NEW YORK (AlertNet) - The latest report on child mortality from the U.N. Children’s Fund (UNICEF) finds that children born into the poorest fifth of households globally are almost twice as likely to die before the age of five as their counterparts in the wealthiest 20 percent.
Other factors that contribute to the likelihood of a child dying before the age of five include being born in a rural area, or to a mother without basic education.
Being born in an unstable, violent country also affects child mortality. Eight of the 10 countries with the world’s highest death rates among under-fives are affected by conflict, violence or a fragile political situation, UNICEF says.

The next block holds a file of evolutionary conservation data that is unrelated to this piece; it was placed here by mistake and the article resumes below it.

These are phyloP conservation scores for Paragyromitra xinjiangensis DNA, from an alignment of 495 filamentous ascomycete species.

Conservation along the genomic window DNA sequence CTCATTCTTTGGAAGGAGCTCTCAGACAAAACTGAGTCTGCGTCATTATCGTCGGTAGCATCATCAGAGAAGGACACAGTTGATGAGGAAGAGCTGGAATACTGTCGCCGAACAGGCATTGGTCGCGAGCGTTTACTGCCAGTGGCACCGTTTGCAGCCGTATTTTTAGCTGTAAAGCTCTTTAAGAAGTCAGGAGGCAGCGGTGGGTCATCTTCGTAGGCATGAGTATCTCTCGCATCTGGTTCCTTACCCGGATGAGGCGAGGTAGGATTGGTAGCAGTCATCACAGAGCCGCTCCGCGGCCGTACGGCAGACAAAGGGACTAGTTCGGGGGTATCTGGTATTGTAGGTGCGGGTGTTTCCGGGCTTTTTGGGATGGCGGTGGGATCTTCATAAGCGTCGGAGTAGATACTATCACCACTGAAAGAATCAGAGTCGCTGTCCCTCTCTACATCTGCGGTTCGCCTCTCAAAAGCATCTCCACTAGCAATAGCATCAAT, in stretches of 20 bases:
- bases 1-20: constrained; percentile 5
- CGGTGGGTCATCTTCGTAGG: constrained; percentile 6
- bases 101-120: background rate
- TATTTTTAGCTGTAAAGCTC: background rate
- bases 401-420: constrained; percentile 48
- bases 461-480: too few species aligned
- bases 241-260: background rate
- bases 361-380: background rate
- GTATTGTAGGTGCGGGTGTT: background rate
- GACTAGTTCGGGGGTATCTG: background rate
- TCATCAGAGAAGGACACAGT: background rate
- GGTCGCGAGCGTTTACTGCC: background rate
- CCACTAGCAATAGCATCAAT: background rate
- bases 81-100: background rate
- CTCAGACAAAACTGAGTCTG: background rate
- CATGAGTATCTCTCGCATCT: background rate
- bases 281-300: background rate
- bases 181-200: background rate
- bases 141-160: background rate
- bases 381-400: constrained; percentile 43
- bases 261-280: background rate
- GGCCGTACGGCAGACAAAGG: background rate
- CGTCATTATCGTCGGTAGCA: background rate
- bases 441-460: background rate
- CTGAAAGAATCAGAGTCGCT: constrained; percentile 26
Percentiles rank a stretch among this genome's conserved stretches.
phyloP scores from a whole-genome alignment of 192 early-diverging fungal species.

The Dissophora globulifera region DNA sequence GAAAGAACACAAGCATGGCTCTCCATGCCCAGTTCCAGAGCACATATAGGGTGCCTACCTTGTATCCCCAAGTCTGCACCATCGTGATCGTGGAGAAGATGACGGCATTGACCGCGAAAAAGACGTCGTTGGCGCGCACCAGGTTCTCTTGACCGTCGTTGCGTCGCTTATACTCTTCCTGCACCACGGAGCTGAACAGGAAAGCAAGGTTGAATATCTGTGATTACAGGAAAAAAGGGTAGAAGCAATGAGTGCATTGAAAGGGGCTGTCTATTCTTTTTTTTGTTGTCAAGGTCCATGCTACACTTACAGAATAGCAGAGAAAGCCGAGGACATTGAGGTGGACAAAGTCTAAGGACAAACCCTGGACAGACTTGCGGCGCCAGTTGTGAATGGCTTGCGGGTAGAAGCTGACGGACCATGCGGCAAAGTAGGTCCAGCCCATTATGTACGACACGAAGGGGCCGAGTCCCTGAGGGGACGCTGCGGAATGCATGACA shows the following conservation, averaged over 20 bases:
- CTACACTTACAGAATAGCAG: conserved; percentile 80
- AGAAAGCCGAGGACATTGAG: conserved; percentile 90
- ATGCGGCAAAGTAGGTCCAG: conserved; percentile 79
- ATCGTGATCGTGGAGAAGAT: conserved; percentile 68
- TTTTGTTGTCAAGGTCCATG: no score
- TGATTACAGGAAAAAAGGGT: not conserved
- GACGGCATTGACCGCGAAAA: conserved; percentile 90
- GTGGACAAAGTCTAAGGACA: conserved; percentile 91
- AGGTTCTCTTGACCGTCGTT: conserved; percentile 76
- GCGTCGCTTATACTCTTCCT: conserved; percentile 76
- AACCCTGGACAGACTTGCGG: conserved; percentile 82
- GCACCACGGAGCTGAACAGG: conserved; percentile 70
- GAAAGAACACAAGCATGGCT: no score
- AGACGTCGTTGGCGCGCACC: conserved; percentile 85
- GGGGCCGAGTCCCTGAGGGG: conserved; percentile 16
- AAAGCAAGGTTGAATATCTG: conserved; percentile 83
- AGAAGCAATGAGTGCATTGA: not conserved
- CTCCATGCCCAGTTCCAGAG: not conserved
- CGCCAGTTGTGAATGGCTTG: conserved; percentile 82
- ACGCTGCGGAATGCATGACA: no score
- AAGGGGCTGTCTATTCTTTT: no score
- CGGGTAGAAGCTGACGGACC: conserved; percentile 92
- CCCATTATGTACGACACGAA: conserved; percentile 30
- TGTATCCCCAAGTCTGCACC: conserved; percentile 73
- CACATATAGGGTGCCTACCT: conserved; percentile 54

A child is least likely to live until its fifth birthday in:
- Sierra Leone: 185 deaths of children under five per 1,000 live births
- Somalia: 180 deaths
- Mali: 176 deaths
- Chad: 169 deaths
- Democratic Republic of Congo: 168 deaths
A child is most likely to survive beyond the age of five in:
- Singapore: 2.6 deaths of children under five per 1,000 live births
- Slovenia: 2.8 deaths
- Sweden: 2.8 deaths
- Finland: 2.9 deaths
- Cyprus: 3.1 deaths